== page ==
Support band try to topple headliners in rock/rave face-off for supremacy
“B ehold my rave hand!” roars Ian Watkins as he proudly thrusts forth five digits covered in flashy fingerlights, shooting piercing rays of light into the darkness of the Astoria in a declaration of neon futurism, pledging allegiance to the Day-Glo zeitgeist.
But wait a minute, this is Ian Watkins. Not ex-Steps Ian ‘H’ Watkins, although they probably do spend a similar amount on hair-styling, but he of Lostprophets, of jutting cheekbones and coiffured fringe, singer of hardcore punk, ex of Fearne Cotton, staunch advocate of no-nonsense noise. This is the rock night of the Shockwaves NME Awards Shows season. Since when did he get in on the rave act? Very little is making sense anymore…
Support band Enter Shikari offer some explanation. The last time the (happy) hardcore played the Astoria, they had made history by selling the place out as headliners after only one single. The place was doused in green lasers, people boshed like maniacs, and it felt like the dawning of a new age. They don’t have the same production tonight, instead gimping about in front of orange Lostprophets pillars, so while you can’t woop at the pyro, it’s a valuable reminder that this lot are no gimmick. Beneath a spectacular fusion of old rave and letterbomb riffs beats a heart of purest song. And they have them in spades: the emotronic ‘Anything Can Happen In The Next Half Hour’, the harebrained ‘Return To Energizer’, and the poptastic ‘Johnny Sniper’, the latter sure to be soundtracking a car crash on Top Gear soon. The four lads foaming at the mouth onstage are having as much fun as the gurning throng beneath them. And if they’re thinking, ‘Fuck me, that’s innovative’, it’s because midway through the show Radio 1’s Dan Carter pipes up onstage and presents them with the John Peel NME Award For Innovation.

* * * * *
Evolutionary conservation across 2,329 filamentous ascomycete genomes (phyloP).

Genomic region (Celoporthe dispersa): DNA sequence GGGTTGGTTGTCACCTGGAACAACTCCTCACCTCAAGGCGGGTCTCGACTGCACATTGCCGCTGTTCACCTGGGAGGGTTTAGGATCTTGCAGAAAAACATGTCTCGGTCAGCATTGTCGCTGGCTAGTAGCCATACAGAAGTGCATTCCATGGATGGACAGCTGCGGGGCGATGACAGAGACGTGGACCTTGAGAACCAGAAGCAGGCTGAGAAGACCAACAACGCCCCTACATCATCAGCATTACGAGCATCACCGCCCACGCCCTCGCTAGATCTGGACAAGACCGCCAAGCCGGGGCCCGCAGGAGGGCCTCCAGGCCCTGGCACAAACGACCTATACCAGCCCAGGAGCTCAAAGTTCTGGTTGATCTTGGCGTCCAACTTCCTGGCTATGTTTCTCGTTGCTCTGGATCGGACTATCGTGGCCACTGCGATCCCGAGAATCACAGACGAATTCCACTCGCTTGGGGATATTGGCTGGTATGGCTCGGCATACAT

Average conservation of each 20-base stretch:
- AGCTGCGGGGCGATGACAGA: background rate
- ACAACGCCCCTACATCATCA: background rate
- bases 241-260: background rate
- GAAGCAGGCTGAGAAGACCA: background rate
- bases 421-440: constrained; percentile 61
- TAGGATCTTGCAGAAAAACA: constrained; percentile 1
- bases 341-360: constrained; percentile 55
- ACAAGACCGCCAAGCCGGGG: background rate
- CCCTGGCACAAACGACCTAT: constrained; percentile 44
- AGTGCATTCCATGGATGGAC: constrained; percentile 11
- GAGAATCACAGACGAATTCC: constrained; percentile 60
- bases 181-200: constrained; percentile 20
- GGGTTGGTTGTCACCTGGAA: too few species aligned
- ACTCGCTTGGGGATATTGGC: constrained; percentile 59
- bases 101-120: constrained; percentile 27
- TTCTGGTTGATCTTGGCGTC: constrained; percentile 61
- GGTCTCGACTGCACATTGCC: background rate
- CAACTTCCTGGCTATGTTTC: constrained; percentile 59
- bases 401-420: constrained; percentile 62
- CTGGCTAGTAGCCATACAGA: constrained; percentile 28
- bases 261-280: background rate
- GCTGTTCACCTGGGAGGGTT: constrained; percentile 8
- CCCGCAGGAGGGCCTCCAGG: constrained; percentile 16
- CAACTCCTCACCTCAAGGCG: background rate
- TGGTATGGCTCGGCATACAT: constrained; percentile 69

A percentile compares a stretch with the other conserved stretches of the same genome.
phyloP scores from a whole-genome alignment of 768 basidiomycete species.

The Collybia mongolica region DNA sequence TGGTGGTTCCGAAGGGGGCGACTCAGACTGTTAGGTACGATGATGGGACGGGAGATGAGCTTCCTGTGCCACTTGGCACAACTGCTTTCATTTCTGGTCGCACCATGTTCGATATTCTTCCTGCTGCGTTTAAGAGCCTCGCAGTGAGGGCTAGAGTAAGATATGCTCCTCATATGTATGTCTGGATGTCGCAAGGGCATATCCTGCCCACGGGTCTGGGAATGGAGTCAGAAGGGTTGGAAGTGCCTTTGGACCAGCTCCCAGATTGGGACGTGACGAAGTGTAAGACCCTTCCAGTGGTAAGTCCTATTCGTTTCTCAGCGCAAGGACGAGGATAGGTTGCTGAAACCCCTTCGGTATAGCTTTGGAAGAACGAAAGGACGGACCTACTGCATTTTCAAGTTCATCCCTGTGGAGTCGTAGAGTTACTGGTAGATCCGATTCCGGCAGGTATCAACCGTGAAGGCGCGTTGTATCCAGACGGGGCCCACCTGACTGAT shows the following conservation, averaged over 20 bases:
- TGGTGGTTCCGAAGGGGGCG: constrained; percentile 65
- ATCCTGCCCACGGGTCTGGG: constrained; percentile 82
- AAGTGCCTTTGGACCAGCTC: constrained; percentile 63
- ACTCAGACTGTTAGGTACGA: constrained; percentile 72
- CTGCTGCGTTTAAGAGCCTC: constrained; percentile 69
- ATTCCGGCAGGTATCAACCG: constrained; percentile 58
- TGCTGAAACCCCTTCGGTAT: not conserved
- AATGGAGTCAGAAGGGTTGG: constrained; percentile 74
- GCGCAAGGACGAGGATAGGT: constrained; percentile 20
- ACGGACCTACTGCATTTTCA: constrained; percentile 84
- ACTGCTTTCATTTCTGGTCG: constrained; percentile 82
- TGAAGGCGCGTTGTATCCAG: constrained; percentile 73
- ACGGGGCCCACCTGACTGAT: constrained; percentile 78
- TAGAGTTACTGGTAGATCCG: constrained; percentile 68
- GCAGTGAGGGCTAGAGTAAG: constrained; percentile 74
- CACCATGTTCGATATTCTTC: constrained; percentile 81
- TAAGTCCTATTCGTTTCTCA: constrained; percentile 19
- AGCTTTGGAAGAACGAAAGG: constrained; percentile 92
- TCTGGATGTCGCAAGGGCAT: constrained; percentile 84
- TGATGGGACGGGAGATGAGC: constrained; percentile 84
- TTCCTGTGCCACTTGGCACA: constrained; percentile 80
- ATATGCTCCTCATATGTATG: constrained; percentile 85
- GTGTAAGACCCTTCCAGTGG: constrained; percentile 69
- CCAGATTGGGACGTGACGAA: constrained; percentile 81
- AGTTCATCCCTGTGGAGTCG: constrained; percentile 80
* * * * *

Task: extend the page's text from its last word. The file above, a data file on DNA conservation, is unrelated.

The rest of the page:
Lostprophets would have reason to be scared after this, looking every bit like rock establishment about to be toppled by these young clowns. But the shiny hair and skyscraping choruses of their more recent American adventures cloud the fact that this band came from a very similar place: not Pontyridd – but the fervent urge to make hardcore futuristic and glamorous; as roaring oldie ‘Shinobi Vs Dragon Ninja’ demonstrates. But Lostprophets work better as a pop group, and so play a couple of cheeky covers: their regular take on Duran Duran’s ‘Planet Earth’ and a well-groomed version of Nine Inch Nails’ ‘Sin’.
Watkins and his merry men career around like men possessed, drawing randomly from their enviable catalogue ‘Everyday Combat’, ‘Rooftops’, ‘Going Underground’ and ‘Start Something’. Not many indie wastrels can match these choruses. It’s this confidence, along with the hardcore community’s trademark niceness, that leads to Ian, fist festooned with flashing red lights, into such an act of proud solidarity. Better still, as the final encore of ‘Burn, Burn’ explodes into life, the stage is invaded by both Enter Shikari and the other supporters tonight, Kids In Glass Houses, bounding about like panzers, united by the power of rock, or rave, or pop, or whatever. Tonight we lucky few thousand witness genre-bending future rave emo sounds at their very best.